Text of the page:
Home > Collide (Off-Limits, #2)(7)

Collide (Off-Limits, #2)(7)
Author: Piper Lawson

I’m still turning that over as she looks past my shoulder.

“One more. Disgraced royalty, kicked out of the castle for subversive philosophy and sleeping with too many nannies.”

I turn and spot the familiar tall frame and slightly rounded shoulders down the row of auction tables. His hair is pulled back from his face, the profile sharp even in boredom as he talks to a man I don’t know.

Sawyer.

My stomach knots. The lump rises up my throat until I can’t breathe.

“Wait, do I know him?” Emma’s words echo in my ears.

Every man in here is wearing a tux, but he’s the only one who has this effect on me.

“He’s my professor,” I manage. “From Russell.”

“The one from the basketball game? No way.” Emma grabs one of the bidding sheets off the table and fans herself with it. “You look like you could use one too.”

I wish I could question why he’s here, except of course he is. I’m thinking of him and trying not to, and there’s no corner of my life he can’t touch with his reckless confidence.

A hand grabs my shoulder.

“Don’t do anything,” Dad mutters, nodding to the slip of paper in my hand.

“I wasn’t going to buy you an island. But”—I take a breath, smiling—“I do want to talk to you about school. Tuition for next semester.”

“Unless things change radically, there won’t be any next semester.”

I blink. “What do you mean? You bought this table for ten thousand dollars.”

His smile clicks back into place. “The only reason we’re here is to show face and remind everyone we’re not bankrupt and hanging our heads in shame.”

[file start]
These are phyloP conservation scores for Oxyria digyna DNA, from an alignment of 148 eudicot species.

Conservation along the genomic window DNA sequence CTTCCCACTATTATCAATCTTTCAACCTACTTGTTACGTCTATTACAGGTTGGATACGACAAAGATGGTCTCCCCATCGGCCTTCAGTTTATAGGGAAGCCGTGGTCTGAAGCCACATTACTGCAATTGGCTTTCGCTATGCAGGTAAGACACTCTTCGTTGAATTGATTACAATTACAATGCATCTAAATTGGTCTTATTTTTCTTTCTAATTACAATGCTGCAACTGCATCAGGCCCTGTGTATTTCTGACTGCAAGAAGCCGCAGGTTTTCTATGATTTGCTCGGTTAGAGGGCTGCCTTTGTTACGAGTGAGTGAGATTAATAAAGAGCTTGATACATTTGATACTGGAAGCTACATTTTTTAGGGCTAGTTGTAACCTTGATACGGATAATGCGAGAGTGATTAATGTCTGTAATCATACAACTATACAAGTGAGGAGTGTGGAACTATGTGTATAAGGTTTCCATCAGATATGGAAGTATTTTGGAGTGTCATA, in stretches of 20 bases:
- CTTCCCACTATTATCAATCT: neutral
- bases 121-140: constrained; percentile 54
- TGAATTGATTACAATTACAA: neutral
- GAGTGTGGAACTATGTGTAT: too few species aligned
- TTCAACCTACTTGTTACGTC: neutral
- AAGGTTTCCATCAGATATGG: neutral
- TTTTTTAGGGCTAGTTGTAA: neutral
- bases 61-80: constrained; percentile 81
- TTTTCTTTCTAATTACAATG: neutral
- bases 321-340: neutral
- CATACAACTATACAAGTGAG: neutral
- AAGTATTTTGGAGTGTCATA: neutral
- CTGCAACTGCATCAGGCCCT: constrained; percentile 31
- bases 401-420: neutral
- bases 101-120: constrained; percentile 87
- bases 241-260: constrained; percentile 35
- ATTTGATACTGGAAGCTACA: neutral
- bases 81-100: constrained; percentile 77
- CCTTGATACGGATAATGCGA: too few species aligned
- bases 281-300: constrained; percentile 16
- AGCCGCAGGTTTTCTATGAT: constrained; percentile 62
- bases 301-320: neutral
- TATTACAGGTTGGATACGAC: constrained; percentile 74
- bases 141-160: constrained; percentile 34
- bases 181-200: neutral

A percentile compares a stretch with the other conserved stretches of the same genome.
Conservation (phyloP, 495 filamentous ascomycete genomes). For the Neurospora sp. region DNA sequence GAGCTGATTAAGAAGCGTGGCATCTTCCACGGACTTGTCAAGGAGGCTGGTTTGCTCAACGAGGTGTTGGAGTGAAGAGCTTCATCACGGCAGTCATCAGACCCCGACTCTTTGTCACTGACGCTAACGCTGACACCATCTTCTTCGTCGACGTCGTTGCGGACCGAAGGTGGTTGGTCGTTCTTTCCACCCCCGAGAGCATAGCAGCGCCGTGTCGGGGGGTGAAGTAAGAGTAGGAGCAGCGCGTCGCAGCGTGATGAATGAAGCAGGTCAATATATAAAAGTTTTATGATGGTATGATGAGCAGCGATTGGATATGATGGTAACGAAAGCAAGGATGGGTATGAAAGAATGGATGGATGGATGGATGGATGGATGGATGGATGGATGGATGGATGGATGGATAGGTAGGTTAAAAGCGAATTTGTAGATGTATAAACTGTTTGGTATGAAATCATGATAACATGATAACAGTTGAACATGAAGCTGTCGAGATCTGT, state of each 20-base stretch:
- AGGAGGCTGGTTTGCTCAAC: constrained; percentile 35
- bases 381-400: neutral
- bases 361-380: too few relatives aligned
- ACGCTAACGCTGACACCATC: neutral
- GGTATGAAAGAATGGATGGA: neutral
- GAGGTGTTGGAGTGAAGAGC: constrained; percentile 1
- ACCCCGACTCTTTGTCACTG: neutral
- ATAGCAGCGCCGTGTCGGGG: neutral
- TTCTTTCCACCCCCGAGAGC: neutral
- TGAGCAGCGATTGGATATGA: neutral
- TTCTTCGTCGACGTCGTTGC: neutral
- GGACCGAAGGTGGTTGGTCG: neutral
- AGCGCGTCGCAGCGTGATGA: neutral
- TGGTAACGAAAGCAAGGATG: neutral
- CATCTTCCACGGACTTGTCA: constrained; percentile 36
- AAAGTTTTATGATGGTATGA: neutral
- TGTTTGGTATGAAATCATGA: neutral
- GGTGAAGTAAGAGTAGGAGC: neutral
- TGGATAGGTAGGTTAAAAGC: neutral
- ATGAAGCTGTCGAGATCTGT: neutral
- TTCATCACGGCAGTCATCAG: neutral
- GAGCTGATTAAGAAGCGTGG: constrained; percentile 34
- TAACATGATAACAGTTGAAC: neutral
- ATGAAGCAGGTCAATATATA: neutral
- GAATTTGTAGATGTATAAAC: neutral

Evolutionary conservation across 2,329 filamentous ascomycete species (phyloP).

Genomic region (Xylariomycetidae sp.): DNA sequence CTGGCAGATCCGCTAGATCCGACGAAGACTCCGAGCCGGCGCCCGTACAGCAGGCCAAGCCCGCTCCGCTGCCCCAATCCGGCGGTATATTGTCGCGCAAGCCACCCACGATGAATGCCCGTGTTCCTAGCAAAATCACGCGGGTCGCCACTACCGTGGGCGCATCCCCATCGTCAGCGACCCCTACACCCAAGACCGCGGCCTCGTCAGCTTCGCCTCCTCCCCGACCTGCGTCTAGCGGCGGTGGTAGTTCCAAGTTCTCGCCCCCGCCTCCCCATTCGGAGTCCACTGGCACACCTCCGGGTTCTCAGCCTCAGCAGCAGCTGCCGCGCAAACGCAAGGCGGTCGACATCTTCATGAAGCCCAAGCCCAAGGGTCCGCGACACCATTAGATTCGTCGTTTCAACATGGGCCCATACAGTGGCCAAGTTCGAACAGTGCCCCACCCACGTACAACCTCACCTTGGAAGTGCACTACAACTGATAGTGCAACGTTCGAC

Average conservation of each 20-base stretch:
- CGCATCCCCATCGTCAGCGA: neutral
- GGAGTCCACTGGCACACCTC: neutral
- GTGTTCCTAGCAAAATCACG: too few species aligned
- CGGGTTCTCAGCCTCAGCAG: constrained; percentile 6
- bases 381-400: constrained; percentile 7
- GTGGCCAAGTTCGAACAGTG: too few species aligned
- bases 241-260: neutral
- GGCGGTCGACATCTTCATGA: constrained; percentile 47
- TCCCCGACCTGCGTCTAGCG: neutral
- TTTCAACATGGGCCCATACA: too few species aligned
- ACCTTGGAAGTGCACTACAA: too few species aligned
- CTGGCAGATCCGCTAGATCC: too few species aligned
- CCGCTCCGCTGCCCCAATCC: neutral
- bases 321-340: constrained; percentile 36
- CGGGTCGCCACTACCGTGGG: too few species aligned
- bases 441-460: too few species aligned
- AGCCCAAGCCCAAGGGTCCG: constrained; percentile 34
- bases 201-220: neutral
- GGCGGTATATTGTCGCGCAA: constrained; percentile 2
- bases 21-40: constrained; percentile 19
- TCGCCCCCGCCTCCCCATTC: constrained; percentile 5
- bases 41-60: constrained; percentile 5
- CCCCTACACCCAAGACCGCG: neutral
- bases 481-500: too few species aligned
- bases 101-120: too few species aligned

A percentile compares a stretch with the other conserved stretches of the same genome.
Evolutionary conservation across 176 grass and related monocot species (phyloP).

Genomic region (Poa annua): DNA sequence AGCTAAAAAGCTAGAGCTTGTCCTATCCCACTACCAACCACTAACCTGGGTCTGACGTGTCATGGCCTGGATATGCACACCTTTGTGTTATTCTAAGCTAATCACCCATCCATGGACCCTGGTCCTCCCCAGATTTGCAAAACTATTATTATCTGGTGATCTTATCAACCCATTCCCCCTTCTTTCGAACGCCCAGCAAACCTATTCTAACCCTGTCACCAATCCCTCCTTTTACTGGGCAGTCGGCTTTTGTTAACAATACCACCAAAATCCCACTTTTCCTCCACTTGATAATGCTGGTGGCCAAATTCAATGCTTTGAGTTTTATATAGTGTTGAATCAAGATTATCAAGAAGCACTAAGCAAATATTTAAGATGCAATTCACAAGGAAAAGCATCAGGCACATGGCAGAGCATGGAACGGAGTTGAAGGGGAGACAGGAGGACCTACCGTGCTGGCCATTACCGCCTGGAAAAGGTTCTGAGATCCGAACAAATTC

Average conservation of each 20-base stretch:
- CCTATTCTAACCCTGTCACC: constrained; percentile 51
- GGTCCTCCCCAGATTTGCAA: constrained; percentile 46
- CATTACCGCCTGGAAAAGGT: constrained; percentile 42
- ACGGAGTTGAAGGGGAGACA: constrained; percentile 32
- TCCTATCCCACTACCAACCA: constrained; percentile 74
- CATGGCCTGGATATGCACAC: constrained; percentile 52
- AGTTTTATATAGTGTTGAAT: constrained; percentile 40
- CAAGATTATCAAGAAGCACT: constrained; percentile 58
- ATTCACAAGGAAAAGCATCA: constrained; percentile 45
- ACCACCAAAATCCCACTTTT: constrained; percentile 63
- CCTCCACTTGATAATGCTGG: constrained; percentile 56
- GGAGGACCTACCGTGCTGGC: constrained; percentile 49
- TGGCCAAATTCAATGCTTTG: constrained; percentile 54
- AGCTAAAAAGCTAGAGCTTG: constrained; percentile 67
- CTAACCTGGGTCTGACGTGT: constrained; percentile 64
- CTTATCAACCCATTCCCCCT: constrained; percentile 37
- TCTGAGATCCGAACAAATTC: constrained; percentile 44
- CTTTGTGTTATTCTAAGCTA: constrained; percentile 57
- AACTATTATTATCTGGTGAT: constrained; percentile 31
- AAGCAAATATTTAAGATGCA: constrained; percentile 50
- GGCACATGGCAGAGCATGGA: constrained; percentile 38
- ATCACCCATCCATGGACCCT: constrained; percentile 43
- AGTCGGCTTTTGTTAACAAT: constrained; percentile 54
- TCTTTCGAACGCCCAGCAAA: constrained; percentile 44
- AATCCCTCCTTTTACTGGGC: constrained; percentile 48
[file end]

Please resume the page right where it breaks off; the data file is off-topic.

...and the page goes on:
My face burns.

Things aren’t going better. He’s clinging to hope by his fingernails.

This isn’t a comforting night with family, it’s a reminder of how fucked up all of this is.

I force myself to follow my father to our table.

On the way, my gaze lands on the turtle again. This time it’s not pity I feel.

It’s understanding.

 

 

4

 

 

Sawyer

 

 

I came tonight to rub shoulders with people who could help my new venture with Tate, but also because of promises I made to this charity months ago.

It’s a reminder to myself of who I am. My annual gift to this charity has grown every year.

But the second I walked in the door, disdain rose up. Money drips from the chandeliers and every person in this room.

“Take the things you want, Sawyer,” my mother used to say with a smile. “No one will offer them to you, even if you’re owed them.”

When I spot Olivia, I think I’m hallucinating.

But it’s not a product of my messed-up head.

Her hair is pinned off one side of her face, sending all those waves tumbling over the opposite shoulder. She’s half done up, half wild. She wears a nearly white dress, like a damned angel.

And I’m the devil who made her fall.

When her father grabs her arm and speaks urgently at her ear, every muscle in my body stiffens.

“Tell me you’re not having a heart attack,” says the tall blond man next to me, his dry tone perfectly matched to the crisp British accent. “You’re too young and you don’t drink enough.”

When Olivia turns to head for her table, I force my attention to my friend. “I should change at least one of those things.”

Harrison King might be worth billions but his life was anything but easy. He’s an old school friend, like Daniel yet nothing like him at once.